Saving time and money
How do you get passionate innovators to say “no” and stop their own project?
Steve – not his real name – is a patent attorney at a large law firm.
He is always looking for ways to attract new clients and increase his revenues. Interested in artificial intelligence patenting software, he wanted to find out if this software could help him grow his practice.
Could artificial intelligence help him to bring in more clients and increase his revenues as a patent attorney? If so, what would such an offering look like?
He engaged with our START program to write a project proposal and business plan for this new offering.
During the first weekly 30-minute feedback session with his trainer Dr Floor Blindenbach, they discussed what Steve wanted to get out of the program. How much growth would he like to see to make this endeavor worthwhile? And how much time could he spend on this project each week?
During the other half of this first meeting, Steve and Dr. Blindenbach discussed his current customer base – founders of startups, IP portfolio managers, and research directors of large corporations - and why these clients were drawn to his practice.
They also talked about the alternative patenting options available to his clients. It seemed that his startup clients were drawn to a lot of do-it-yourself solutions, whereas these options were not that interesting for his corporate clients.
After this first meeting, vendor information was obtained, as Steve had to figure out if and how such software would enable him to reach his goals of bringing in more clients and increasing his revenues.
During the second weekly meeting, Dr. Blindenbach helped Steve to analyze his workflow. This exercise made it apparent that the AI software solutions that had been identified were not offering solutions that integrated with the specific value Steve was providing to his clients. While the software could do effective and speedy prior art searches, that was not what his clients hired him for. Nearly always, his clients had already done the prior art searches for their inventions themselves. So, the improvements and time savings promised by the vendors were applicable to an insignificant portion of his services and unlikely to draw in new customers or increase revenues for his practice.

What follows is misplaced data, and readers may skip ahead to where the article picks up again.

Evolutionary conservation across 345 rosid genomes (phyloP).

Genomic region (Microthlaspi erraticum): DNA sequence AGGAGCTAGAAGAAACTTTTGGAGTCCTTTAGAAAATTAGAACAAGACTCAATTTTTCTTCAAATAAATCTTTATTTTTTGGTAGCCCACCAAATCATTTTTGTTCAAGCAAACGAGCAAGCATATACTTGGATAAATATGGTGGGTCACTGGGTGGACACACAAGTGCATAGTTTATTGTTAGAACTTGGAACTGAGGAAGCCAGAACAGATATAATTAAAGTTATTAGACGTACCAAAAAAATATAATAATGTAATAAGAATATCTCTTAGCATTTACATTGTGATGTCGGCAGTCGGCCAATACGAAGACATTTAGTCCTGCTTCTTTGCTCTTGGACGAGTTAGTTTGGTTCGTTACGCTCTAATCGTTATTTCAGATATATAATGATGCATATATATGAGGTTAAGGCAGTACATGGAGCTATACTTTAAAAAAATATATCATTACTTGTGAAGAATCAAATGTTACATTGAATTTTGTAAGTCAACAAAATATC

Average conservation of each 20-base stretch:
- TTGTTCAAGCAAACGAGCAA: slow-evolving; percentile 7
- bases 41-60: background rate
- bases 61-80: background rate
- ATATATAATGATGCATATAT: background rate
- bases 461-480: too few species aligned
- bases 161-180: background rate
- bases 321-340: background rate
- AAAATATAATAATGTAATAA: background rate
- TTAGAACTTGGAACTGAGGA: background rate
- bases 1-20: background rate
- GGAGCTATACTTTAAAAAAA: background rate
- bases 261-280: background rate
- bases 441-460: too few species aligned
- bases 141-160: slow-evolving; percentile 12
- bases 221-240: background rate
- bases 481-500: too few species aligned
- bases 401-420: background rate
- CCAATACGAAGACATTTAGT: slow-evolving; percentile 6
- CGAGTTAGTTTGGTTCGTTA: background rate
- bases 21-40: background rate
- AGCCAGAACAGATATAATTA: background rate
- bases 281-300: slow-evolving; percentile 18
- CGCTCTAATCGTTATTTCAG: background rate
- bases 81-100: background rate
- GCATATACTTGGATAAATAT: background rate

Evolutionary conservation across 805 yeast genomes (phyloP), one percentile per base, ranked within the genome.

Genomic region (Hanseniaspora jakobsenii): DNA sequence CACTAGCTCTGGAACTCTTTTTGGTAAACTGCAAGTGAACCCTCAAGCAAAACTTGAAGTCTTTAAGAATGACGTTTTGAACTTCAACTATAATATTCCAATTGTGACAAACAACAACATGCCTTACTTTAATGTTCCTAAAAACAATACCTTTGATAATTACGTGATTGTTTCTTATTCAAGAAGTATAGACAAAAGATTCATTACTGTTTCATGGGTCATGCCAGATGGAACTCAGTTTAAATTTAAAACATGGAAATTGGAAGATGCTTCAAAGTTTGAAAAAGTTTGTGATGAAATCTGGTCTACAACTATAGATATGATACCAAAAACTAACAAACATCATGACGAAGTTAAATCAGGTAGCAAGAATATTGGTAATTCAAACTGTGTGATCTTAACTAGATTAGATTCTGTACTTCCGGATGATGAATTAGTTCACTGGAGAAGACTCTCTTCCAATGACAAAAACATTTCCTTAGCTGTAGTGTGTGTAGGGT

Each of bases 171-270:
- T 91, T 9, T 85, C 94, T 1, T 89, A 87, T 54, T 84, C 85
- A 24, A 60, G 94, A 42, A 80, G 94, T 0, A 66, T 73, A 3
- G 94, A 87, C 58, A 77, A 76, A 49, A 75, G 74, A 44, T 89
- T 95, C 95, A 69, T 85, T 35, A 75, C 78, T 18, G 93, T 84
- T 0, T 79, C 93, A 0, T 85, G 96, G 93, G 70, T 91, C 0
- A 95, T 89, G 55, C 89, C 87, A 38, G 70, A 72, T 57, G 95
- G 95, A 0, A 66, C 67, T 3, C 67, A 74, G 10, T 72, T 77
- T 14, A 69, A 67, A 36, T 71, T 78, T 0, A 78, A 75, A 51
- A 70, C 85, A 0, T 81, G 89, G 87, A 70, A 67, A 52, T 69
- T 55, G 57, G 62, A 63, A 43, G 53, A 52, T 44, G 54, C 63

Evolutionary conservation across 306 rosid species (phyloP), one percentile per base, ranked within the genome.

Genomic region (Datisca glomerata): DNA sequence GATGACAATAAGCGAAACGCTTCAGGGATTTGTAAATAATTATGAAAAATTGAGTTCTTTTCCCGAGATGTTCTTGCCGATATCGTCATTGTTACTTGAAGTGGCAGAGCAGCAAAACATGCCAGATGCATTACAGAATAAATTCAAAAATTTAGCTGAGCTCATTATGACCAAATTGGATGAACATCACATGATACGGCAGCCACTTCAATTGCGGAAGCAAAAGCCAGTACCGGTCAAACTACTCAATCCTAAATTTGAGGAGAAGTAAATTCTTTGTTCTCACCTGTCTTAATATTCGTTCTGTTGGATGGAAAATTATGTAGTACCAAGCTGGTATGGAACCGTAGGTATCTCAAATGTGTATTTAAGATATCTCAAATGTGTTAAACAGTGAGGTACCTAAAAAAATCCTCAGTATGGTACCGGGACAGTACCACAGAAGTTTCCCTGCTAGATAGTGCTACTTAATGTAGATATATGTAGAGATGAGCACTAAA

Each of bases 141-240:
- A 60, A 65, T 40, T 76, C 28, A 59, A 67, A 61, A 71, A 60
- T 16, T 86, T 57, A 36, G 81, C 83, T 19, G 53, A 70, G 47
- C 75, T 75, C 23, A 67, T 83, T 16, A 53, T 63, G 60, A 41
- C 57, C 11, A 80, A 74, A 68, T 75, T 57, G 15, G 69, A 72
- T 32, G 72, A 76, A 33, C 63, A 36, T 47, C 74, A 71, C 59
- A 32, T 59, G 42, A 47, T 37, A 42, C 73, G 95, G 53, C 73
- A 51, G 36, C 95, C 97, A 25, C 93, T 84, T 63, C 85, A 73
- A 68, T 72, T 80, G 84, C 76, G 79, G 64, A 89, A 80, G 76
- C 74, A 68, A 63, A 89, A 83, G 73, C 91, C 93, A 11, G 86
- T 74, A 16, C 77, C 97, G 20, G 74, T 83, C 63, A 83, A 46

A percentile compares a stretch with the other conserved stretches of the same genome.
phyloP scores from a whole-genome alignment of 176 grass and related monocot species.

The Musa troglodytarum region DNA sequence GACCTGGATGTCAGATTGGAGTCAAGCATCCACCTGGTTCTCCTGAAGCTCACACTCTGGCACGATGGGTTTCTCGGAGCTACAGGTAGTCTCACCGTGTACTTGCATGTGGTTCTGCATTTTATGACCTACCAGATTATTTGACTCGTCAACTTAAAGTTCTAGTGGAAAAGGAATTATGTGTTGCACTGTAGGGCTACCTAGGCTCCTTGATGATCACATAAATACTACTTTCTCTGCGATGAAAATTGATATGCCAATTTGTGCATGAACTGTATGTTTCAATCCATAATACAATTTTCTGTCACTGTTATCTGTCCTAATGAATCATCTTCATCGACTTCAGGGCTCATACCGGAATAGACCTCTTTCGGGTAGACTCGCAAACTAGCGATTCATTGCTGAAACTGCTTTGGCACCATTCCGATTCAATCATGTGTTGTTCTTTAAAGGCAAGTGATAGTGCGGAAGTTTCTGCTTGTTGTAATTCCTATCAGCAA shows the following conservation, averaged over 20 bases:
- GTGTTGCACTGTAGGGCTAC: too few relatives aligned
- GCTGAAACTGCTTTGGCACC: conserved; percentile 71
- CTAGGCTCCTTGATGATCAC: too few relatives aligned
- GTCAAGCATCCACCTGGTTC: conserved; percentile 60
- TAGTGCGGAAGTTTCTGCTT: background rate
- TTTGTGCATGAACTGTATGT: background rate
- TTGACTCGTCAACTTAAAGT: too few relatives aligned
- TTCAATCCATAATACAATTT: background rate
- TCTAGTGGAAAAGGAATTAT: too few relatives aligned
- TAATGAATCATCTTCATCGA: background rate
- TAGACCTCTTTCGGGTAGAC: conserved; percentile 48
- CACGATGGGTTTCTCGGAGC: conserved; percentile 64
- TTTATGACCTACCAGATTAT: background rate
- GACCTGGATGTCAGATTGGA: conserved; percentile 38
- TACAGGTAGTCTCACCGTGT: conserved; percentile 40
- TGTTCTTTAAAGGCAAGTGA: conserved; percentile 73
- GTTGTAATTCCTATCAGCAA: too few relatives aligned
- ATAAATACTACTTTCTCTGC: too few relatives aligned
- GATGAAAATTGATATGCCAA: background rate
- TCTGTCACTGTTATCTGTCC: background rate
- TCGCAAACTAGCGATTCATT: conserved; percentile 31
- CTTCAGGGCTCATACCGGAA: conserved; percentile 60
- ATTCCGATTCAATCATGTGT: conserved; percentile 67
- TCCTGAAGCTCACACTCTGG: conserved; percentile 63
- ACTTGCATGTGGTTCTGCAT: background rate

During the third weekly session, after having had the time to think through these findings, Steve decided that it was not beneficial to pursue the opportunity further. The currently available software solutions would not enable him to make a significantly more valuable offering or provide enough benefits to his clients and his practice to be worth the investment at that time.
Patent attorney Steve benefited significantly from participating in the START program. By following a clearly defined process, he was quickly able to reach a go/no-go decision, saving him time and money. Steve said, “It was a good exercise. Floor asked good probing questions that got me thinking. It refined my outlook on my practice and I profited from evaluating the opportunity.”
“What more, it is very useful to know where the field is headed. I now know what to look for and have a more nuanced position when it comes to these software solutions.”
Steve concluded, “I certainly would recommend participating in the START program, especially when the right opportunity comes along.”
The right decision?
When stopping a project, the question always remains “but, what if …”. In Dr. Blindenbach’s experience, it is better to stop and restart a project that has been tabled, than to keep a project lingering until the right opportunity arises. She coached Steve to write up the lessons learned and honed his focus when looking for new opportunities to significantly boost the growth of his practice.